Retail giant Kohl's is struggling to stay afloat. As inflation limits shopping, Kohl's is realizing it needs to make some changes to become more profitable, and after Kohl's reported its Q1 earnings, a bidding war for the retailer emerged. Who wants to buy Kohl's? Will the company go out of business?
Conversations surrounding Kohl's future have been critical as investors and leaders in the company struggle to find solid ground. Creating more profit for the company has been a major concern, and it appears that making changes to leadership will be what's needed to turn things around for Kohl's.
A bidding war is brewing, who will buy Kohl's?
CNBC reports that several companies are interested in Kohl's, including JCPenney, which has offered $8.6 billion for the retailer. Final bids are expected to be finalized within the coming weeks. In the meantime, Kohl's CEO Michelle Gass has been in good spirits. She said that Kohl's is "pleased with the number of parties who recognize the value of our business and plan."
Hedge fund activist Macellum Advisors is behind the bidding frenzy, having encouraged Kohl's to seek new ownership for some time. In Jan. 2022, the hedge fund told CNBC that the plan was to nominate several new director candidates if Kohl's was unable to make changes that result in more profitability for the company. From April 2021 to Jan. 2022, Macellum claimed Kohl's "spent another year materially mismanaging the business."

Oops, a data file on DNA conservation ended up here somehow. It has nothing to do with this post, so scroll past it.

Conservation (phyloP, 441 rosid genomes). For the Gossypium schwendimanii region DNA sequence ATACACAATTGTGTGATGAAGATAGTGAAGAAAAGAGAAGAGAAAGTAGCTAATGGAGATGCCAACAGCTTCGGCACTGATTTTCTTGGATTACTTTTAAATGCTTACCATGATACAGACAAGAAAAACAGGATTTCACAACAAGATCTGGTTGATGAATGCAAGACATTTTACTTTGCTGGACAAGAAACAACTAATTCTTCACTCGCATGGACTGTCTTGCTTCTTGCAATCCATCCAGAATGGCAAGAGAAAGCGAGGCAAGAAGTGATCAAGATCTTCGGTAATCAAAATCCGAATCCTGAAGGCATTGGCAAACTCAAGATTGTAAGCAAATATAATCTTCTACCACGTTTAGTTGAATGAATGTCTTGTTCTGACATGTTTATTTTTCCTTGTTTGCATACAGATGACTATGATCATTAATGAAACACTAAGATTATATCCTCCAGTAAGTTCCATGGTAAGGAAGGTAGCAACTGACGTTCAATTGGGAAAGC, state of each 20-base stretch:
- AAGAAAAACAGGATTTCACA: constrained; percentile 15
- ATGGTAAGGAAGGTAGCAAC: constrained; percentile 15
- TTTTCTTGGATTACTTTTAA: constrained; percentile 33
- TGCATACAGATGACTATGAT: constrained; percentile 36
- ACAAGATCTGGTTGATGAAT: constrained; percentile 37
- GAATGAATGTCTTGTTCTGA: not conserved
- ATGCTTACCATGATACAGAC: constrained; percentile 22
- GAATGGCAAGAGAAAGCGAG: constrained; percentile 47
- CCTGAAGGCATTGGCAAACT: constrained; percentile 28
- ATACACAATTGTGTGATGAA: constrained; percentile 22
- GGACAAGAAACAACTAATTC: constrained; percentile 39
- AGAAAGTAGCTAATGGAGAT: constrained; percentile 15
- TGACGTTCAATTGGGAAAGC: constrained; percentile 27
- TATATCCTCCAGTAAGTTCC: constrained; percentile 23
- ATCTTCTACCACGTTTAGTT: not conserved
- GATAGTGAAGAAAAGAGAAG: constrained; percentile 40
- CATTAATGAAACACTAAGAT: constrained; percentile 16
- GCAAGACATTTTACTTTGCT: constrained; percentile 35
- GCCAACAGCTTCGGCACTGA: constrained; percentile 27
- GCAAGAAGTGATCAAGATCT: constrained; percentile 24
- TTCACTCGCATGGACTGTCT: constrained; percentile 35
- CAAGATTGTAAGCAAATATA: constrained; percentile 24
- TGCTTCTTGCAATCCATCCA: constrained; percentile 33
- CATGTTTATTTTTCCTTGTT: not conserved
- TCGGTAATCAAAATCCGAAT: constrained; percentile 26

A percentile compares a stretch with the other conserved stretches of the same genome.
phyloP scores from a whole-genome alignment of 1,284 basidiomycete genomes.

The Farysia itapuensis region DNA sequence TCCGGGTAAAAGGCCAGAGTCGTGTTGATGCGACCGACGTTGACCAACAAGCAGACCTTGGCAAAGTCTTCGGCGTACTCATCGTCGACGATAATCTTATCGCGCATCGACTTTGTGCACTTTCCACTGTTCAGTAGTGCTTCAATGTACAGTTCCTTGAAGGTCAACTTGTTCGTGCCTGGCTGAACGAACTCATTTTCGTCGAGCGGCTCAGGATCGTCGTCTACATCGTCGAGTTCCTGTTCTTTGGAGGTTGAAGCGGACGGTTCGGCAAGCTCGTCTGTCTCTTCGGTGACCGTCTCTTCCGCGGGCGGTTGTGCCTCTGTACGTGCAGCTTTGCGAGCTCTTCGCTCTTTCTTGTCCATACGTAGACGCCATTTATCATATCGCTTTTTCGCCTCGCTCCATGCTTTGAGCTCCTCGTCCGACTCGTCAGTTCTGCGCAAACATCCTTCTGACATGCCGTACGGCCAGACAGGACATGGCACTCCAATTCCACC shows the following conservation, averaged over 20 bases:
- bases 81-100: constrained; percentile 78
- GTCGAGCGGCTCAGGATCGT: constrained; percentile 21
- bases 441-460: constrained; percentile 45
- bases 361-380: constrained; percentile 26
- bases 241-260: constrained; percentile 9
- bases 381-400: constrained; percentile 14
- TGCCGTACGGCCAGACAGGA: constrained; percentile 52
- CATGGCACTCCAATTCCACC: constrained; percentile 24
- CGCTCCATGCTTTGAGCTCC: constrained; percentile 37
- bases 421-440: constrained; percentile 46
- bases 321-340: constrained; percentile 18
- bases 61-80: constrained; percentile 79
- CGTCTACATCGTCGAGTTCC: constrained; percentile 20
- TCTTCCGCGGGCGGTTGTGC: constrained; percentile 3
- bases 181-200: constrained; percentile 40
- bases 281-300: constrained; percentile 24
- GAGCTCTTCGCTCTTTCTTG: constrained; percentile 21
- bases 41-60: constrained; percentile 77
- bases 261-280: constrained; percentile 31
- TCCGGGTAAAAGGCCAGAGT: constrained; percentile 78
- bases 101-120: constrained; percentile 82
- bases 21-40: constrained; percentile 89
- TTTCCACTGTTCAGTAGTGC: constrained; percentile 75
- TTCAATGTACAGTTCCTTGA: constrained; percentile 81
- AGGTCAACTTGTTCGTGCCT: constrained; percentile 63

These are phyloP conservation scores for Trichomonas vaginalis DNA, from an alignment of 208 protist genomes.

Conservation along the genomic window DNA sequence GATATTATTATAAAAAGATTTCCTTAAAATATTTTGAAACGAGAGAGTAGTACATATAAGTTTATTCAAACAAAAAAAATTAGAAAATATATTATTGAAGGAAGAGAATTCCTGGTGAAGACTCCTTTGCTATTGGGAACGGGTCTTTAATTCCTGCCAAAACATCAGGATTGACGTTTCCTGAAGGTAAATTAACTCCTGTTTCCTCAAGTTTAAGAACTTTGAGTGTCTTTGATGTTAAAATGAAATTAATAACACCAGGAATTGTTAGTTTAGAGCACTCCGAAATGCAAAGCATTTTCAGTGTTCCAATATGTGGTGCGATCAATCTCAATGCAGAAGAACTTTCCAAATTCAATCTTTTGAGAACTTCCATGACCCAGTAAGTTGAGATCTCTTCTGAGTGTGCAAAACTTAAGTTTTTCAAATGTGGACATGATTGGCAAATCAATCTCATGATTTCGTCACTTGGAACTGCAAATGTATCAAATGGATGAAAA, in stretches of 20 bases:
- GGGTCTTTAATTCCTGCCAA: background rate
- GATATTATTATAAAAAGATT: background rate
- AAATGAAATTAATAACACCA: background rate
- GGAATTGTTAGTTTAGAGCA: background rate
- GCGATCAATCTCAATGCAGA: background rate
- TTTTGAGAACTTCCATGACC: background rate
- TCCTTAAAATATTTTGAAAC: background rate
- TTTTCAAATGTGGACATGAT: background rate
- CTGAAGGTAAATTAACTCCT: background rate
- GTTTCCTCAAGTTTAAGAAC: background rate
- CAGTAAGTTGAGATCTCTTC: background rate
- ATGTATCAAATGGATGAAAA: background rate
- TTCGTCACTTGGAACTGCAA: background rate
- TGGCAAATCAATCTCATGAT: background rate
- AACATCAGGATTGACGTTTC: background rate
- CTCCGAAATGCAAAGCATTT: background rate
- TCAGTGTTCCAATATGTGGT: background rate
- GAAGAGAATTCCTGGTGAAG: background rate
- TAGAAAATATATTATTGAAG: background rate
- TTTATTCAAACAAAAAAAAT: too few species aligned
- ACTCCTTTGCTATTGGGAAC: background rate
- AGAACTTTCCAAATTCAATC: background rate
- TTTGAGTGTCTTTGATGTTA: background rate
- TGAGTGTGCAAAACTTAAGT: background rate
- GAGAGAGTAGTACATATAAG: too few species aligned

It seems as though Macellum may be getting what it asked. Though Kohl's has been trying to boost profitability through a partnership with Amazon and Sephora, its Q1 earnings report didn't offer investors enough to feel confident.
Kohl's Q1 report shows inflation is taking a toll on customers
In its Q1 report, Kohl's wrote, "Sales considerably weakened in April as we encountered macro headwinds related to lapping last year's stimulus and an inflationary consumer environment." The company's sales for the quarter decreased by 5.2 percent. The company's diluted EPS landed at 0.11 percent.
Given the results, the company has adjusted its outlook for the rest of the year. Net sales are expected to be between 0 and 1 percent, its operating margin between 7.0 and 7.2 percent, and its EPS between $6.45 and $6.85. Kohl's finance chief Jill Timm told Wall Street Journal analysts that inflation was a driving factor. He said customers' "wallets are being squeezed" and that they're "a bit more mindful" of the things they buy.
Kohl's isn't going out of business but changes are being made
Kohl's doesn't appear to be going out of business but is undergoing some major changes. Two of Kohl's top executives have announced they're parting or have parted ways with the company: chief merchandising officer Doug Howe has already left, and chief marketing officer Greg Revelle will be leaving on June 1. Michelle Gass's future with the company remains unclear.